Rory McIlroy up and running but Jason Day suffers major back problem

On the opening day of the WGC Match Play Championship Rory McIlroy summoned the spirit of recovery which defines a champion.

Jason Day is now seeking something similar but in a physical rather than competitive sense, in order simply to prolong his interest in the event. And they said the switching of this competition to group stage format would trigger a lack of intrigue.

McIlroy is not only the defending champion but arrived in Austin holding a superb record, which showed only three defeats in 18 matchplay outings. At two down to Thorbjorn Olesen, the world No66, with five holes to play McIlroy was in trouble. The devil in the detail is that the Northern Irishman has routinely earned points the hard way. So it proved again. McIlroy triumphed at the last, aided by a horrible greenside shank from his Danish opponent which triggered sympathy even from the victor.

“You feel bad because he’s up basically the whole match, and to finish like that as well,” conceded the four-time major winner. “It was his to lose. I feel a little bit bad for him but I’m just happy that I snuck through with the win and looking forward to the next couple of days.”

McIlroy, though, is up and running. “Matchplay is all about just getting through,” he added. “You have to get through and get into the weekend. I’m one step towards doing that after today but I know that I’m going to have to play a bit better if I want to win my next matches.”

Day had been in deep physical distress after seeing off Graeme McDowell by 3&2. That result would have been altogether different, had a back injury not impacted on the world No2 when four holes from home and three up.

“Up until that point there was nothing,” confirmed Day’s caddie, Colin Swatton. “It was just out of the blue.” Day literally limped over the line before heading immediately for medical treatment.

With only a fortnight to go before the Masters, for which Day is among the favourites, alarm bells duly rung from Texas to his native Australia. Suddenly – and only time will tell for how long –Day’s situation has plunged firmly into the realms of the unknown.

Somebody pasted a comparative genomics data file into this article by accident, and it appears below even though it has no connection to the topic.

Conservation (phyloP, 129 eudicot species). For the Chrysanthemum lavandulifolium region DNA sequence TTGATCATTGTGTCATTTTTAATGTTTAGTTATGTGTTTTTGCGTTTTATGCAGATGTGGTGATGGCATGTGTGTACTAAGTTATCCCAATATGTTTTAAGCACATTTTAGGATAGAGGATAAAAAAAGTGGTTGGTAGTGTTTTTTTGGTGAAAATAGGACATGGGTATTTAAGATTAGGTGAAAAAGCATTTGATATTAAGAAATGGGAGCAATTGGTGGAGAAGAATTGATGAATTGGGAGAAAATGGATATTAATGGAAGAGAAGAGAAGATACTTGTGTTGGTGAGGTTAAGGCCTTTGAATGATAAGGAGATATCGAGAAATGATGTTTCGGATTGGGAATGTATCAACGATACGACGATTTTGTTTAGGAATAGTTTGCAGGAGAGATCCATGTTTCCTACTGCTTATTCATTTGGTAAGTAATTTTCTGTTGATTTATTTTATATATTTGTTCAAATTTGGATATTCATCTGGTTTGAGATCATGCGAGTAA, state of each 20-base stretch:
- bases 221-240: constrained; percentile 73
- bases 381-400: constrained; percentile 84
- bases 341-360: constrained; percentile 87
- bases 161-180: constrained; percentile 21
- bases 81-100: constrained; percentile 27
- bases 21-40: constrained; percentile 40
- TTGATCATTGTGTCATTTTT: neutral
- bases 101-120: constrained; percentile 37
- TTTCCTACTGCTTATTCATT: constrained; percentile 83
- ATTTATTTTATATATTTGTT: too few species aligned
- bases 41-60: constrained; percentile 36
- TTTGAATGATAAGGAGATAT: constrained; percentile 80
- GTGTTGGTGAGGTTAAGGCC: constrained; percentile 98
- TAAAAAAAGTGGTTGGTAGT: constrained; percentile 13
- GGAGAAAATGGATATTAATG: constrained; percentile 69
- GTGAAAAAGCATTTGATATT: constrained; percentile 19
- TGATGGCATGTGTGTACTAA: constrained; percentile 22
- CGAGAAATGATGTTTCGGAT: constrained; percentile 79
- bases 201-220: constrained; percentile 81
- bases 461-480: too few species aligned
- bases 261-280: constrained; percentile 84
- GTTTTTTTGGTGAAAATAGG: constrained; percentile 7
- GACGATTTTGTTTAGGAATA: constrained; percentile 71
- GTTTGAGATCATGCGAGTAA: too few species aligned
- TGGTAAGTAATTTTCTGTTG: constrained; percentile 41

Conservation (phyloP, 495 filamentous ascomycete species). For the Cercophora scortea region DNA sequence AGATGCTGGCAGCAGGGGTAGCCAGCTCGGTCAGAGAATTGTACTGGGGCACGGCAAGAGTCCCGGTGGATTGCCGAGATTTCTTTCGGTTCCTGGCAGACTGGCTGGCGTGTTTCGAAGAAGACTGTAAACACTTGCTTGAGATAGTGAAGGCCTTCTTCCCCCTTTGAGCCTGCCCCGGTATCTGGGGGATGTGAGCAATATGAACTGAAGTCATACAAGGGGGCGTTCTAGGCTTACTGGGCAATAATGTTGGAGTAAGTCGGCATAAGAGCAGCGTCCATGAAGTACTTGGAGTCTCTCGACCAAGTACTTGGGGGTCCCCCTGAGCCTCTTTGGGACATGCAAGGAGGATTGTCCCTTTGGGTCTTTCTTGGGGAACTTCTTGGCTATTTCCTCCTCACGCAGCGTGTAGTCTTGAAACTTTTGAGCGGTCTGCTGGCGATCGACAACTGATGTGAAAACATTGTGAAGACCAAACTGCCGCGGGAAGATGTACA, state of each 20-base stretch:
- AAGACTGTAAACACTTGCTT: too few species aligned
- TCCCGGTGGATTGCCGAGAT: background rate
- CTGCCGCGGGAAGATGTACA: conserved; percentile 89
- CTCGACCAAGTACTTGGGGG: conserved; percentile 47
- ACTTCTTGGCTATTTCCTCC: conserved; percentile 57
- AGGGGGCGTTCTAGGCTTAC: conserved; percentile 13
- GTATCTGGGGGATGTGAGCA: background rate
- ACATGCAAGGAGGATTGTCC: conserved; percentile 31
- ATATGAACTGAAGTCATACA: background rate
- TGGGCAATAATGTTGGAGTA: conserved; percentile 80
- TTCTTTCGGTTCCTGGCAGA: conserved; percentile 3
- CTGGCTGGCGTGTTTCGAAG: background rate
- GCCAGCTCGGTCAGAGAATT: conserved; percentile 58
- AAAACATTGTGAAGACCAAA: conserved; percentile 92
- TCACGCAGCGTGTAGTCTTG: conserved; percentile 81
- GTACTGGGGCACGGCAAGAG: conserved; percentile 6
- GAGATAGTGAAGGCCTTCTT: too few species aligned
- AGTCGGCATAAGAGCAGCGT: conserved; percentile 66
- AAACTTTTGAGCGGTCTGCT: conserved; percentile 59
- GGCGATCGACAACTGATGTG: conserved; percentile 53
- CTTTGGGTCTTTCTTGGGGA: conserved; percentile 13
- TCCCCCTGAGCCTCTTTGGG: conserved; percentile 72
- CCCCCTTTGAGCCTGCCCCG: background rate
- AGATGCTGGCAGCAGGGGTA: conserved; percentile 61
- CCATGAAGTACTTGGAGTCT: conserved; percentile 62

On the 16th tee Day dropped his driver and doubled up in agony after a wild hook into a bunker. He had described that as “searing” to friends afterwards. Day explained that both sides of his back had “seized up” and he had felt pain through his legs.

Day is one of few players to have a hotline to Tiger Woods; that communication may prove beneficial once again. The 14-time major winner, after all, has become all too familiar with afflictions of the back.

Day has encountered them in the past – this triggered a withdrawal from the 2014 BMW Championship – along with injuries to his thumb, ankle and a serious bout of vertigo at last year’s US Open, rendering him far from the luckiest player on tour. The timing of this issue could barely be worse, with a legitimate question mark now hovering over whether or not the US PGA champion can return for his second Austin match – against Thongchai Jaidee – on Thursday.

The fact that tie is not scheduled until 2.20 in the afternoon offers extra scope for recuperation. Day would even have the option of skipping the Jaidee encounter but returning on Friday; a matter which would be of obvious benefit to the Thai, who would earn a day two point without striking a ball.

Late on Wednesday Day’s management insisted their client was “preparing” for a meeting with Jaidee but, given timing and context, a degree of caution from the player himself is inevitable.

Elsewhere a scrappy encounter between Sergio García and Lee Westwood eventually culminated in a single-hole win for the Spaniard. Westwood had been two up after seven.

Phil Mickelson demonstrated the value of experience by crushing Matt Fitzpatrick 5&4. Jordan Spieth got the better of Jamie Donaldson 3&2 before admitting “everything is kind of coming together” in what will serve as a warning to fellow players. Rickie Fowler slipped to a 2&1 defeat by Jason Dufner. Andy Sullivan’s recurring prominence was maintained courtesy of a win over Bernd Wiesberger by 3&2. Dustin Johnson, who does not look remotely suited to this venue, lost out to Robert Streb. Justin Rose and Martin Kaymer were among the other winners.

Powered by article was written by Ewan Murray in Austin, for The Guardian on Wednesday 23rd March 2016 20.47 Europe/London © Guardian News and Media Limited 2010